The first week of Wimbledon saw the big four of Roger Federer, Rafa Nadal, Novak Djokovic, and Andy Murray restore or revisit their old hegemony at the top of the men’s game, while the women’s draw – thanks to the absence or early departure of several major contenders – seemed more open than ever. Secondary storylines saw a series of hefty fines in response to some questionable on-court and post-match behaviour, Venus Williams under the spotlight following a fatal car collision, and criticism over the state of the Wimbledon courts amid the hot and dry weather.
After winning his second Wimbledon title last year, world number one Andy Murray entered the tournament as the top seed, with Novak Djokovic second, Roger Federer – seven-time Wimbledon champion and Australian Open titleholder – third, and Rafa Nadal fourth, fresh off a record tenth French Open triumph. Despite being third in the world rankings, Stan Wawrinka – who has never gone beyond the quarter-final stage at Wimbledon – was seeded fifth, and justified his relatively low seeding with a tame first round exit at the hands of Daniil Medvedev, a four-set success story for the 21-year-old Russian.
Wawrinka was the only top name to fall at the first stage of the men’s draw, although the big serving Ivo Karlović lost out in five sets to Britain’s Aljaž Bedene, and Nick Kyrgios was forced to retire with an ongoing hip injury. In fact the first round saw seven men succumb to early retirement, easing the passage of Federer and Djokovic among others, but raising questions about a possible rule change as players are lured whatever the state of their health by the prospect of lucrative Grand Slam prize money. A new rule on the ATP tour, allowing players to collect their prize money if they are forced to withdraw shortly before an event begins, has so far not been taken up by the four Grand Slam tournaments.
The third round saw exits for Kei Nishikori, Jo-Wilfried Tsonga, and perennial third-round departee Gaël Monfils. Heading into the second week, Marin Čilić, Milos Raonic, Alexander Zverev, and Grigor Dimitrov all look threatening. Raonic and Zverev will face each other in what is arguably the match of the fourth round and too close to call, while Dimitrov gets to pit his wits against Federer. And despite the challenges posed by Zverev’s youth and vitality, Dimitrov’s agile resurgence, and reliable big-hitting grass court competitors in Cilic and Raonic, the first week really belonged to a familiar foursome.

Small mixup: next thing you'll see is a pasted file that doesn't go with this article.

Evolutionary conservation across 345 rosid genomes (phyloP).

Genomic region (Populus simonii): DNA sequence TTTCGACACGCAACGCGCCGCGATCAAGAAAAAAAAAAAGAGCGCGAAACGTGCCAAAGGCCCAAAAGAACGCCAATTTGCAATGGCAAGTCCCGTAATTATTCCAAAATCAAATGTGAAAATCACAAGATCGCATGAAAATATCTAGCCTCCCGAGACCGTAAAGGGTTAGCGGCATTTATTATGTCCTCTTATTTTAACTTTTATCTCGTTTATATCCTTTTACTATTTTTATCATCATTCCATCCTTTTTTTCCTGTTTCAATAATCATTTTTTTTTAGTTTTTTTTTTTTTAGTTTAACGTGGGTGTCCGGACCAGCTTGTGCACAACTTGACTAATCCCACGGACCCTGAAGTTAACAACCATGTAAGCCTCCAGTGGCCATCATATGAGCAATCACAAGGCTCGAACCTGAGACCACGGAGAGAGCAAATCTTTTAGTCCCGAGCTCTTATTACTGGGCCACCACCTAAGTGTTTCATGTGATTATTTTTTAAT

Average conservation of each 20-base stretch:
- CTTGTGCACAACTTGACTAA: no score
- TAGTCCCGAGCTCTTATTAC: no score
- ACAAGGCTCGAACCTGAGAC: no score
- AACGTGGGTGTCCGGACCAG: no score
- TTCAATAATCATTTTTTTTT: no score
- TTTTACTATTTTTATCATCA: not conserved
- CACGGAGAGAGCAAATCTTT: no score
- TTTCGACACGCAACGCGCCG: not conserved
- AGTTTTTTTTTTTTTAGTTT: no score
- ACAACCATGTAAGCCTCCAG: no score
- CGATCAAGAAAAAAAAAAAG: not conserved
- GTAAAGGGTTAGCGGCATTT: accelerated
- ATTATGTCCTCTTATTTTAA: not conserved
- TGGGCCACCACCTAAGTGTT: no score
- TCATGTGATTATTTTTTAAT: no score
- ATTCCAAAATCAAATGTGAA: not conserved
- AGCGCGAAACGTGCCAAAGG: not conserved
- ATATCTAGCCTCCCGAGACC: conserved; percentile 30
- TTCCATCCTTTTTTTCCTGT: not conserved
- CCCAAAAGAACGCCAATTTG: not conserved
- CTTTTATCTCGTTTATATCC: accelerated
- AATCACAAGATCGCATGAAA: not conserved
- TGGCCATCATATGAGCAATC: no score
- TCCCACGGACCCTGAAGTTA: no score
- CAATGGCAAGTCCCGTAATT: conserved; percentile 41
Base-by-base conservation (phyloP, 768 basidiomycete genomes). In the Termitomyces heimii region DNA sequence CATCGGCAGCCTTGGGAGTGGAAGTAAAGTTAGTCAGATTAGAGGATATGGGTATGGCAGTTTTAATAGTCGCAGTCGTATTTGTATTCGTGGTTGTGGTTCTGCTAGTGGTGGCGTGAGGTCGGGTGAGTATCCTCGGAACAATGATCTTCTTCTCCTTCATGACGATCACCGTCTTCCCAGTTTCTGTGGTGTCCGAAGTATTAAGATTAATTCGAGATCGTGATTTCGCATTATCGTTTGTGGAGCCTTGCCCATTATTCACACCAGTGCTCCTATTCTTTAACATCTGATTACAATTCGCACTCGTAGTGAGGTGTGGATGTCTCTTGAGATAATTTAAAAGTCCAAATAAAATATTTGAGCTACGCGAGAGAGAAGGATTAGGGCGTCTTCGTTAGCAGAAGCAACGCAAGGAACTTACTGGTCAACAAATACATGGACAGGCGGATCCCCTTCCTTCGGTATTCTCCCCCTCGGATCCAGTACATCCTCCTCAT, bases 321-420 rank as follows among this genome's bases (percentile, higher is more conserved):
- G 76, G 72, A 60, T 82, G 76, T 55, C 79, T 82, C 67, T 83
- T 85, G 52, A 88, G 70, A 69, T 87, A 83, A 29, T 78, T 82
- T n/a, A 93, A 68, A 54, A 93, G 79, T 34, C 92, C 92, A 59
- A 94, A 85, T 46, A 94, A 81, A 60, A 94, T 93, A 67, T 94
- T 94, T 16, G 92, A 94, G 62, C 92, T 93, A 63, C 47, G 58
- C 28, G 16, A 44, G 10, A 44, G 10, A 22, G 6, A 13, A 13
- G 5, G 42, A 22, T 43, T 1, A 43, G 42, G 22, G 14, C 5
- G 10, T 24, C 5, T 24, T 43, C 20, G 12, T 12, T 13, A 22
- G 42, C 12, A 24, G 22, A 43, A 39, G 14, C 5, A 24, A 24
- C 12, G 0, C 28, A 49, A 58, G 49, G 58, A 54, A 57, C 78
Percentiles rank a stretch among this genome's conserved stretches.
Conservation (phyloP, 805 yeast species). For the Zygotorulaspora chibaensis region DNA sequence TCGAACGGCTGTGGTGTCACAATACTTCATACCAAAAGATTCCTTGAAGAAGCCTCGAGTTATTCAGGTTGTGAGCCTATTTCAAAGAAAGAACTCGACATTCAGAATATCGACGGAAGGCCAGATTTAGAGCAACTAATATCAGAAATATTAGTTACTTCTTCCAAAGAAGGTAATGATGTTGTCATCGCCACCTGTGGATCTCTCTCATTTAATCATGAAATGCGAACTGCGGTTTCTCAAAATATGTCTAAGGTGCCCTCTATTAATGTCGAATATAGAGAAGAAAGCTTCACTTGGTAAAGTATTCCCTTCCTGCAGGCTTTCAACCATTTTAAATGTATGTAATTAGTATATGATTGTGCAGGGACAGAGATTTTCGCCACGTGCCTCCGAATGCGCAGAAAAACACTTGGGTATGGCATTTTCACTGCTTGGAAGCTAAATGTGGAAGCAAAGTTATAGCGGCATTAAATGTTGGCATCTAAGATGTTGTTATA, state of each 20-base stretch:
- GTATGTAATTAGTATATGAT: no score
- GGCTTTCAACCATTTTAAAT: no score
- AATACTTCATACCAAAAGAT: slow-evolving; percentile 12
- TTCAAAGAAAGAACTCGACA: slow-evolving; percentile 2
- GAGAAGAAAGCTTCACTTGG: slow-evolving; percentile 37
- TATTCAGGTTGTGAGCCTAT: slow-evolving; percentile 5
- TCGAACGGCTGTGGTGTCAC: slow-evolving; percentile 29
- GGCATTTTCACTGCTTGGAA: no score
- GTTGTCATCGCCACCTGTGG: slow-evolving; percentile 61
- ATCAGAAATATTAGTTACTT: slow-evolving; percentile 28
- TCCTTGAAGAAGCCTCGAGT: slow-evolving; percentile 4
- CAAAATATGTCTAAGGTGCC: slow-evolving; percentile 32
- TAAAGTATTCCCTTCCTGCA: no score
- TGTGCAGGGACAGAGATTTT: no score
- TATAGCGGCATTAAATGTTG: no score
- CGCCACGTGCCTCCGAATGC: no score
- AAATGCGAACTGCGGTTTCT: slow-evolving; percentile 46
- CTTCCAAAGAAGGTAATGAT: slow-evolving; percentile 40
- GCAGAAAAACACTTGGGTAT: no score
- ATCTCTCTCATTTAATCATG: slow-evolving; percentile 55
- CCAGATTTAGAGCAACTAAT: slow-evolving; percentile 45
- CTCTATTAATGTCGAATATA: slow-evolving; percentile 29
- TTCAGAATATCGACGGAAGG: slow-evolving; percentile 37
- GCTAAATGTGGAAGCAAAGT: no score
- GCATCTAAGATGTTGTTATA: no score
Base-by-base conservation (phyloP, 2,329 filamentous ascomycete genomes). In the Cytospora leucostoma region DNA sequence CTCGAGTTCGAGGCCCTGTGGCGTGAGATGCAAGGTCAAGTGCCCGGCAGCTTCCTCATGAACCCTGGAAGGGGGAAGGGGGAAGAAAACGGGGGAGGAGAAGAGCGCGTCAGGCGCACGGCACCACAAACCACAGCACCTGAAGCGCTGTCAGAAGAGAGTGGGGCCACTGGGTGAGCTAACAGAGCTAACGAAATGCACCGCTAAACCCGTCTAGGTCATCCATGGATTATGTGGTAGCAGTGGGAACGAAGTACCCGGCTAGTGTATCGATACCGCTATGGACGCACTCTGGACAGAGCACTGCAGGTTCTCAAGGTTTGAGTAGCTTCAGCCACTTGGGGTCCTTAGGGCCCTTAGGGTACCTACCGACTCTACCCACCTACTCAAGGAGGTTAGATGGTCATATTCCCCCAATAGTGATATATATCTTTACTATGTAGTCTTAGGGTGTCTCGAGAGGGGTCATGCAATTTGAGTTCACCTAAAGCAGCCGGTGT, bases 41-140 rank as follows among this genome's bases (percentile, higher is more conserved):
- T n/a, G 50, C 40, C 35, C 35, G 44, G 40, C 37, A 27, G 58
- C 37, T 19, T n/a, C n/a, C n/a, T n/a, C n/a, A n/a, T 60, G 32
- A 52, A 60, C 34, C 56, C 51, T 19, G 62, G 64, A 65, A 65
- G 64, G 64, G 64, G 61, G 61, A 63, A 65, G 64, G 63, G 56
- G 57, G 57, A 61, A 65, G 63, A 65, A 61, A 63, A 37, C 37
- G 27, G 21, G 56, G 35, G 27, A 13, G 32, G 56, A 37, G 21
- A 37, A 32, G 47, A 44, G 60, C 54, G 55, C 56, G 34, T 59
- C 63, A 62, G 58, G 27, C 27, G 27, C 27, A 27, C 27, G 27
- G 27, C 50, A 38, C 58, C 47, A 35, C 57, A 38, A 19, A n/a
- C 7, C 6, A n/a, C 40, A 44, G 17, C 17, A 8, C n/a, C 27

Perhaps Murray least of all, who might be making the most of a supposed hip injury, but one way or another was fortunate to escape a fifth set in the third round against Fabio Fognini. The Italian had momentum on his side and was outhitting his opponent in the fourth set, but his failure to capitalise on five set points – stopping midway through one to question a line call when he was already out of challenges – allowed Murray into the next round relatively unfettered. Otherwise, Djokovic, Federer, and Nadal are yet to drop a set between them. Djokovic seems happier than he has in months, Nadal untroubled by his usually suspect knees, and although Federer faces the toughest path to the latter stages – Dimitrov followed by the winner of Raonic/Zverev – it is difficult to see the Wimbledon trophy not ending up in the arms of one of these three former champions.
Last summer at Wimbledon, Serena Williams defeated Angelique Kerber in straight sets in the women’s final to equal Steffi Graf’s record of 22 Grand Slams in the Open Era. Her pregnancy has left the women’s draw wide open. In Paris last month, Jelena Ostapenko – ranked 47th and just turned twenty – became the first unseeded woman to win the French Open since 1933, the youngest winner of the French for twenty years, and the youngest winner of any Grand Slam since Maria Sharapova took the US Open title aged nineteen almost eleven years ago.
Ostapenko was seeded thirteenth ahead of what is already her third Wimbledon campaign, and she remains one of a plethora of contenders. The departure of early favourites Karolína Plíšková and Petra Kvitová, both of whom fell in three sets in the second round, only added to the air of uncertainty and expectation. Kvitová is a two-time Wimbledon champion and entered the tournament on the back of victory on the grass at the Aegon Classic Birmingham. Yet her elevation to the status of early favourite in only her third event back after suffering a knife attack and career-threatening hand injury in retrospect seems premature, and she expressed a measure of relief over her early dismissal.
The grass of Wimbledon is a surface which can still favour the heavy hitters of the women’s game, yet as Plíšková demonstrated, it often proves treacherous to tall players who struggle for movement. Perhaps this will be the year which sees the persistence of Simona Halep, Agnieszka Radwańska, or Caroline Wozniacki finally pay off, but they could find themselves outmuscled by more erratic but aggressive players in Ostapenko or Coco Vandeweghe, who reached the semi-finals of this year’s Australian Open.